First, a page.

Max Richter

“Adapt what is useful, reject what is useless, and add what is specifically your own.”
― Bruce Lee

Refinement

I’m definitely a believer that your best effort is often good enough. As a creator, it’s easy to get mired in perfectionism.  The people who accomplish great things in our lifetime, get there product to market first — then make changes as needed, on the fly. Often, what’s not quite right to you, will be perfect to others.

However, you do need that burst of intense focus (and perfectionism) to initiate anything worthwhile. It’s just that knowing when to quit is the hard part.

All this begs the question, what universally constitutes perfection? Answer: refinement.

The 250

For instance, the perfect car is the Ferrari 250 GTO. If you’re not a car geek, this was the vehicle used in the dream sequence at the beginning of Vanilla Sky — while soundtracked by Radiohead’s Everything in it’s Right Place.

Interestingly, this is not even up for debate, or opinion. The going market value for the Ferrari 250 GTO (1962-1964) is $38-52 million dollars. This is the most sought after car in the world.

You only have to look at the car to imagine the ambition in the initial design: flowing, sexy curves. Then, like a beautiful woman with an updo, the final touches of the Ferrari 250 GTO are trimmed back, and slightly understated.

The Burst

The perfect guitar is 1959 Gibson Les Paul, also know as the Burst. Again, not really up for debate. The market has already decided, even if you personally like Fender Strats.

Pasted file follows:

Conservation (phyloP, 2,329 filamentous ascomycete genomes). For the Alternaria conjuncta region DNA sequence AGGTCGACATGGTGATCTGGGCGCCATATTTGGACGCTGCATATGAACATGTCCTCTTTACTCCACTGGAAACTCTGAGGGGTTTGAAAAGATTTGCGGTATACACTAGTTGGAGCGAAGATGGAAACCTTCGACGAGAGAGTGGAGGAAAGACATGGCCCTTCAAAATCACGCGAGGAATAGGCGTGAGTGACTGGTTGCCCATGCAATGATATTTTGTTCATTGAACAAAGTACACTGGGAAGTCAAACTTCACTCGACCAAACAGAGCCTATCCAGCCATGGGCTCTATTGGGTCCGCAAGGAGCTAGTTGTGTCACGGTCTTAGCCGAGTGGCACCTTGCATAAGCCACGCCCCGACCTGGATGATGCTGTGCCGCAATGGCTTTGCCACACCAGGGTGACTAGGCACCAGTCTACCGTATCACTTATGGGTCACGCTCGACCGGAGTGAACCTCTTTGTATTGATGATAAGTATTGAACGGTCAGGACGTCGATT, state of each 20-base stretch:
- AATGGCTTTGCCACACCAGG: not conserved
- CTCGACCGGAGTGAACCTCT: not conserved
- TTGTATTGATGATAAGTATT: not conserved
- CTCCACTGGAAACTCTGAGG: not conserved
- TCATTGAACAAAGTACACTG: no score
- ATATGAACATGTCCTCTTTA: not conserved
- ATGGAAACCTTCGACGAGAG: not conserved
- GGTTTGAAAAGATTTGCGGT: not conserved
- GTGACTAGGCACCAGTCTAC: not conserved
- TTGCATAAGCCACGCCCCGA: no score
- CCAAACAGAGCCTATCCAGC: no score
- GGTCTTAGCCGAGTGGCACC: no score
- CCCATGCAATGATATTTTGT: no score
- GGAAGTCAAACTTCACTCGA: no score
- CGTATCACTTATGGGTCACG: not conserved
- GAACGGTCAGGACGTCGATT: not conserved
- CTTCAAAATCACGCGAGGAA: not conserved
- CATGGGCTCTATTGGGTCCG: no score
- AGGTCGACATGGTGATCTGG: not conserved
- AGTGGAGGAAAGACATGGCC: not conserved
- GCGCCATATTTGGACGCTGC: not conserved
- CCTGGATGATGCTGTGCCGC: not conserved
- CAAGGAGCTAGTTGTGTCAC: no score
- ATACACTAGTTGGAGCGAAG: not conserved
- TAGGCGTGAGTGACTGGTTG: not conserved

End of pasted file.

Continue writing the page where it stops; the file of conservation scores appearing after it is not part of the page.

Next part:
My first teaching job was given to me by none other than Vic DaPra, owner of the Guitar Gallery and one of (if not the) foremost expert in the world on the 59 Les Paul. Vic began collecting these guitars in the late 60’s, and since then has authored 3 books on this single guitar.

The forward of his first book was written by Jimmy Page. His new book, Burst Believers I & II, is a collection of entry and photos from some of the most famous guitarists and guitars in the world today.

Depending on the flame-top, the 59 Les Paul can range from $250,000-500,000 dollars.  Like the Ferrari 250, the classic design of this guitar is almost impossible to truly capture in a photo.

The ethos of Intellimusica

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I approach each and every guitar arrangement with perfectionism and thus, refinement. The ideas are always ambitious: I’m going to take a song without any semblance of guitar in it, and covert it to a passable solo-guitar piece that beginner and intermediate guitarists could play without a PhD.

Once I get my bearings, I try to locate a spot on the neck where I can make use of the most open strings, and the least amount of movement. Not because it’s easier, but because it sounds better to me.

Over-complicated instrumental guitar songs sound cheesy, and out of place. On the other hand, I try to create something that seems like it was meant for guitar — or even written on guitar in the first place.

I personally feel that true musical refinement is: the ability to convey an emotion with the least moving parts. That’s what all of the arrangements on Intellimusica strive to be — minimalist by necessity. Perfect.

How to play Dona Nobis Pacem for classical guitar

Composer Max Richter’s The Leftovers soundtrack is an excellent album that contains a few variations of the themes from the HBO original series. I’m a fan of The Leftovers — so I took pride in doing all of the major themes from program, including the introduction.

The guitar tab for Dona Nobis Pacem is spread across two pages, and easy to play — if you know a few basic chord shapes. I would consider Dona Nobis Pacem for intermediate guitar players.

Enjoy, the tab is available below:

Dona Nobis Pacem is played in standard tuning. 

Dona Nobis Pacem for classical guitar

Written by:

Matthew's dad, Jennifer's husband, bass player - New Invisible Joy, YouTuber, film composer - Broken Noons, creator of modern content for guitar.